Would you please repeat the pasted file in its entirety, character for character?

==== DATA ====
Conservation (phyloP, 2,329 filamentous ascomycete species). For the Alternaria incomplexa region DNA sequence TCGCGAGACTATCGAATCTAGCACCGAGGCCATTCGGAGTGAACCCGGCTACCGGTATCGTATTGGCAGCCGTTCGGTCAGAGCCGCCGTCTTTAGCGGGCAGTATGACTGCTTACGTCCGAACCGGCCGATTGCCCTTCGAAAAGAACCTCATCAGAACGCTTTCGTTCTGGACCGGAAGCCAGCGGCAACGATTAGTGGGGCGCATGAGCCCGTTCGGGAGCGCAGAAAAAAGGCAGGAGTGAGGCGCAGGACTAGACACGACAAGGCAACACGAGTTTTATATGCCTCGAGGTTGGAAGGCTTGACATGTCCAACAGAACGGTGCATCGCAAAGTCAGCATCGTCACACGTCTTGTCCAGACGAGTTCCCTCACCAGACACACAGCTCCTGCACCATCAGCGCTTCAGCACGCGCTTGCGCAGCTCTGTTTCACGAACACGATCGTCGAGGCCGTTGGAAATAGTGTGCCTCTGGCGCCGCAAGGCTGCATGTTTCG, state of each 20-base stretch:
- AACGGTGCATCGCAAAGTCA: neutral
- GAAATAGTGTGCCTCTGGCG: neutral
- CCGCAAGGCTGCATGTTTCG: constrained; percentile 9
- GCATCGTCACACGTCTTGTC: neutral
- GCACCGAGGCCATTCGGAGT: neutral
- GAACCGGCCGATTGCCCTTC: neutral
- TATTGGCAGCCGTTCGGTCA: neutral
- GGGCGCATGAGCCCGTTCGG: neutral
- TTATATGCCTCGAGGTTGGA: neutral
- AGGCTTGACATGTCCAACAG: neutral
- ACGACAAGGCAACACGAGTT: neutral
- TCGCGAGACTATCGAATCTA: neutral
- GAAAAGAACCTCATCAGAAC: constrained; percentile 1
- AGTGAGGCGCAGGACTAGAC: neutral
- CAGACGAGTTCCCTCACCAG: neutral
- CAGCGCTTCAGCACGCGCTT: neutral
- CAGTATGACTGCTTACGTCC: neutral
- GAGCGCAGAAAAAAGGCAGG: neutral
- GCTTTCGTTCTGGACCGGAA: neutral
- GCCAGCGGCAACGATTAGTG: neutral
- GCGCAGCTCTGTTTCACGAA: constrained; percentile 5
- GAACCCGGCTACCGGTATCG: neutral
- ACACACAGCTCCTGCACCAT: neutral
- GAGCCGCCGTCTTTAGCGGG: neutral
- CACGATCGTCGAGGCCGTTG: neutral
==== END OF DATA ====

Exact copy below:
Conservation (phyloP, 2,329 filamentous ascomycete species). For the Alternaria incomplexa region DNA sequence TCGCGAGACTATCGAATCTAGCACCGAGGCCATTCGGAGTGAACCCGGCTACCGGTATCGTATTGGCAGCCGTTCGGTCAGAGCCGCCGTCTTTAGCGGGCAGTATGACTGCTTACGTCCGAACCGGCCGATTGCCCTTCGAAAAGAACCTCATCAGAACGCTTTCGTTCTGGACCGGAAGCCAGCGGCAACGATTAGTGGGGCGCATGAGCCCGTTCGGGAGCGCAGAAAAAAGGCAGGAGTGAGGCGCAGGACTAGACACGACAAGGCAACACGAGTTTTATATGCCTCGAGGTTGGAAGGCTTGACATGTCCAACAGAACGGTGCATCGCAAAGTCAGCATCGTCACACGTCTTGTCCAGACGAGTTCCCTCACCAGACACACAGCTCCTGCACCATCAGCGCTTCAGCACGCGCTTGCGCAGCTCTGTTTCACGAACACGATCGTCGAGGCCGTTGGAAATAGTGTGCCTCTGGCGCCGCAAGGCTGCATGTTTCG, state of each 20-base stretch:
- AACGGTGCATCGCAAAGTCA: neutral
- GAAATAGTGTGCCTCTGGCG: neutral
- CCGCAAGGCTGCATGTTTCG: constrained; percentile 9
- GCATCGTCACACGTCTTGTC: neutral
- GCACCGAGGCCATTCGGAGT: neutral
- GAACCGGCCGATTGCCCTTC: neutral
- TATTGGCAGCCGTTCGGTCA: neutral
- GGGCGCATGAGCCCGTTCGG: neutral
- TTATATGCCTCGAGGTTGGA: neutral
- AGGCTTGACATGTCCAACAG: neutral
- ACGACAAGGCAACACGAGTT: neutral
- TCGCGAGACTATCGAATCTA: neutral
- GAAAAGAACCTCATCAGAAC: constrained; percentile 1
- AGTGAGGCGCAGGACTAGAC: neutral
- CAGACGAGTTCCCTCACCAG: neutral
- CAGCGCTTCAGCACGCGCTT: neutral
- CAGTATGACTGCTTACGTCC: neutral
- GAGCGCAGAAAAAAGGCAGG: neutral
- GCTTTCGTTCTGGACCGGAA: neutral
- GCCAGCGGCAACGATTAGTG: neutral
- GCGCAGCTCTGTTTCACGAA: constrained; percentile 5
- GAACCCGGCTACCGGTATCG: neutral
- ACACACAGCTCCTGCACCAT: neutral
- GAGCCGCCGTCTTTAGCGGG: neutral
- CACGATCGTCGAGGCCGTTG: neutral